Mark Fairweather Tall
Fifty shades of grey or just black and white?
“If I had total dominion over myself, I would never look at pornography again… I’d kick it out of my life.” So said Russell Brand in a recent episode of his YouTube web series, ‘The Trews’, his take on the ‘truth’ of the ‘news’.
I haven’t watched ‘The Trews’ before but the title of a recent episode appeared on my social media stream and intrigued me enough to click on the link: “50 Shades – has porn ruined my chance of a happy marriage?” In this episode Brand spends a little under ten minutes warning his more than one million subscribers of the damage that porn can do as a response to the release of the film ’Fifty Shades of Grey’.
There is little doubt that over recent years there has been a blurring of the lines between mainstream culture and pornography. The popularity of the ‘Fifty Shades’ books as supposedly ‘female-friendly’ porn has seen new levels of acceptance in society. Whether it is the bookshops displaying copy upon copy of the trilogy or people happy to sit and read the book in public, it is no longer seen as something to be hidden away but is more culturally mainstream.
Statistics on porn usage are staggering. Here are some that I have come across: Porn sites receive more regular traffic than Netflix, Amazon and Twitter combined; 35% of all internet downloads are porn related; 70% of men watch porn and 30% of women. Some claim these statistics are without proper foundation, but what is clear is that there is a lot of porn about and many are using it.
And Russell Brand did a really good job of highlighting the problems: "Our attitudes towards sex have become warped and perverted, and it has deviated from its true function as an expression of love and a means for procreation." He quotes from the Journal of Adolescent Health that suggests the prolonged exposure to porn can result in: an exaggerated perception of sex in society; diminished trust between intimate couples; abandoned hope of sexual monogamy; belief that promiscuity is the natural state.
He also mentions work by psychologist Gary Brooks that talks about voyeurism, objectifying women and trophy-ism. Perhaps the problems are summed up as he quotes from an unnamed priest who said that the problem with porn is not that it reveals too much but that it reveals too little. In other words it concentrates simply on the physical act at the expense of the emotional and psychological aspects.
Sex is God-given but He places boundaries around the way we express this, precisely because there is a danger that we neglect the emotional and psychological impact it has on us. God is not seeking to spoil our fun but to provide the environment through which we can best enjoy His gift – in other words, the faithful, committed marriage relationship described in the Bible.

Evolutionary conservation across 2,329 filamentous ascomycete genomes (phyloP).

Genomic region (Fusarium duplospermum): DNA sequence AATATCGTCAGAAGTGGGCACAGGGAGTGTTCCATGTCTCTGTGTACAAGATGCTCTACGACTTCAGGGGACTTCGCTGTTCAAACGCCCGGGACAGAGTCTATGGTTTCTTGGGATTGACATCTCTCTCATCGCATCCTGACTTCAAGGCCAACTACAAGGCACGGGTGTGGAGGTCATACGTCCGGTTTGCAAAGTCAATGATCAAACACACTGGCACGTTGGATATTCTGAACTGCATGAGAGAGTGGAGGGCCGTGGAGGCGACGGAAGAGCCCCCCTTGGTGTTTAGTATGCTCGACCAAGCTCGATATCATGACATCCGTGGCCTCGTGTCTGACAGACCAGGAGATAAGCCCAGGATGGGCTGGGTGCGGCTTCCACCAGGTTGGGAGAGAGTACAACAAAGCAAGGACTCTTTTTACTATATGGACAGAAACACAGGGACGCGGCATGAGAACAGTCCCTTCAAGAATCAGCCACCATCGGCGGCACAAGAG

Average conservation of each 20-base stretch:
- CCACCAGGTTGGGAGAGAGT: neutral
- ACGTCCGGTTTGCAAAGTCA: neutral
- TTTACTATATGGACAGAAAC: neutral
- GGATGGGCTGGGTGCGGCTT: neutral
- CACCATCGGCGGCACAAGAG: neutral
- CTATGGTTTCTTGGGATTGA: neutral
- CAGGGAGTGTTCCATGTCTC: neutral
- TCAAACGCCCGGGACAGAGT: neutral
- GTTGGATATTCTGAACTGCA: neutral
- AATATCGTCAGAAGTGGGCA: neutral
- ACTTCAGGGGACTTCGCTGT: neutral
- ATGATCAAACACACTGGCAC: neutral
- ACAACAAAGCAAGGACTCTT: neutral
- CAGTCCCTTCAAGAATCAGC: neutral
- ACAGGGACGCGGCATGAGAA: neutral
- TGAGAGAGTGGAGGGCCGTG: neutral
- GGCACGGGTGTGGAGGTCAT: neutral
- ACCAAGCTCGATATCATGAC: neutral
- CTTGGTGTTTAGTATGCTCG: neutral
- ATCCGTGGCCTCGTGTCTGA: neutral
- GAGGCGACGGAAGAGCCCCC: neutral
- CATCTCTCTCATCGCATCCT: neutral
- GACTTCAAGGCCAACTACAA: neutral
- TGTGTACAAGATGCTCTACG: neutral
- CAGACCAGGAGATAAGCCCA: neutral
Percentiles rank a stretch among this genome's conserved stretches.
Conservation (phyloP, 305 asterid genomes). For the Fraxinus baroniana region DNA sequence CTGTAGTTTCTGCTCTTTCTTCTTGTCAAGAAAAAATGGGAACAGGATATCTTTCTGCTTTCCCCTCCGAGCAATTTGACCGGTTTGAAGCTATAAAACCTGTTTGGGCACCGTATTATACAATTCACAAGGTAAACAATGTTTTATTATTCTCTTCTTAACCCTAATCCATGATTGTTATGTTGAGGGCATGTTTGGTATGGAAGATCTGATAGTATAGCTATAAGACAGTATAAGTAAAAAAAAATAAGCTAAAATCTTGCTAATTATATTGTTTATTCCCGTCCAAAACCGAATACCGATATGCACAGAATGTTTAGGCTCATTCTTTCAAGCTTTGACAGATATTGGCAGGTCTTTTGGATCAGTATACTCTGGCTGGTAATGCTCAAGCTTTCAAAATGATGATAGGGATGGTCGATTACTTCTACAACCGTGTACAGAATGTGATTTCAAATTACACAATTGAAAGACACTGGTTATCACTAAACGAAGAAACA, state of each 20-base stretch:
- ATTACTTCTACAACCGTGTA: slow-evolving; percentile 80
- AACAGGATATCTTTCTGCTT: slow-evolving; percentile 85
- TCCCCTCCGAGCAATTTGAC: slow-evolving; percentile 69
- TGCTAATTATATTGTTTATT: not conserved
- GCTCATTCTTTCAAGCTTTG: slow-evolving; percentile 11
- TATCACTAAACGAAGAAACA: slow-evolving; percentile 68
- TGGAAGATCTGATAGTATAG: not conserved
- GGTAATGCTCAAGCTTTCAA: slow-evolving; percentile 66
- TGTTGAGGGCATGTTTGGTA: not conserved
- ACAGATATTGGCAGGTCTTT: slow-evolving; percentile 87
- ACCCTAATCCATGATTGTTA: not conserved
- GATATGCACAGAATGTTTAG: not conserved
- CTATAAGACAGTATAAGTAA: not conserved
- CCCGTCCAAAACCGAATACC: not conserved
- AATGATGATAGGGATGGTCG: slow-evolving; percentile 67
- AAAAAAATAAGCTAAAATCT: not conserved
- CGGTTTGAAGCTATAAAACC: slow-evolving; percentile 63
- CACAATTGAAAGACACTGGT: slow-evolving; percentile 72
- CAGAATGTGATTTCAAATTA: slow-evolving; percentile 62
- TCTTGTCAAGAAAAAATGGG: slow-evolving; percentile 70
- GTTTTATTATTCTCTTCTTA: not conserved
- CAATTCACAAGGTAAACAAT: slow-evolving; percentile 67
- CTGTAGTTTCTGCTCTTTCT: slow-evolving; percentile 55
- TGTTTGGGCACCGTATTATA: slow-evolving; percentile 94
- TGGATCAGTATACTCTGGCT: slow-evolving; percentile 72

However, the problem of porn is seen not only outside of the church but it is prevalent within the church as well. Martin Saunders in an article published on the ‘Premier Christianity’ website conducted an anonymous survey amongst Christians with 500 responses. He found that 55% of Christian men said they viewed pornography on a monthly basis with a further 20% saying they occasionally gave in to temptation.
And it isn’t only a problem for men, but women as well. The failure to resist often leads to feelings of guilt and self-condemnation. There will be those who sympathise with Brand in saying: “If I had total dominion over myself, I would never look at pornography again… I’d kick it out of my life”
This, of course, refers to the issue that Paul wrote about: “I do not understand what I do. For what I want to do I do not, but what I hate I do” (Romans 7:15). There is something about the reality of being human that means there are times when we lack self-control. We fail to kick things out of our life, even though we want to.
In Lent we often reflect on the time Jesus spent in the wilderness being tempted by the devil. These forty days and forty nights immediately followed his baptism when a voice from heaven affirmed him: “This is my Son, whom I love; with him I am well pleased.” (Matthew 3:17). Perhaps over the following days, Jesus was praying and preparing himself for how his identity as the Son of God and his role of Messiah would work out in reality. His humanity meant that there were temptations to go away from his calling but he stood firm and resisted the devil’s schemes.
Whether our temptation is porn or something else entirely, we need to grow in our ability to resist. Jesus resisted the temptations he faced by being Spirit-led and immersed in Scripture.
Our Lenten journey can include the decision to seek to follow his example. Yes, we will be tempted but we can learn to stand firm. It is, after all, a promise of Scripture: “No temptation has overtaken you that is not common to man. God is faithful, and he will not let you be tempted beyond your ability, but with the temptation he will also provide the way of escape, that you may be able to endure it.” (1 Corinthians 10:13)
We also recognise the hope that there is at the foot of the cross and before the empty grave as we approach Good Friday and Easter Sunday. We receive mercy and grace because of the sacrifice of our sinless-Saviour. We have hope because his resurrection reveals that death, the ultimate consequence of sin, has been defeated.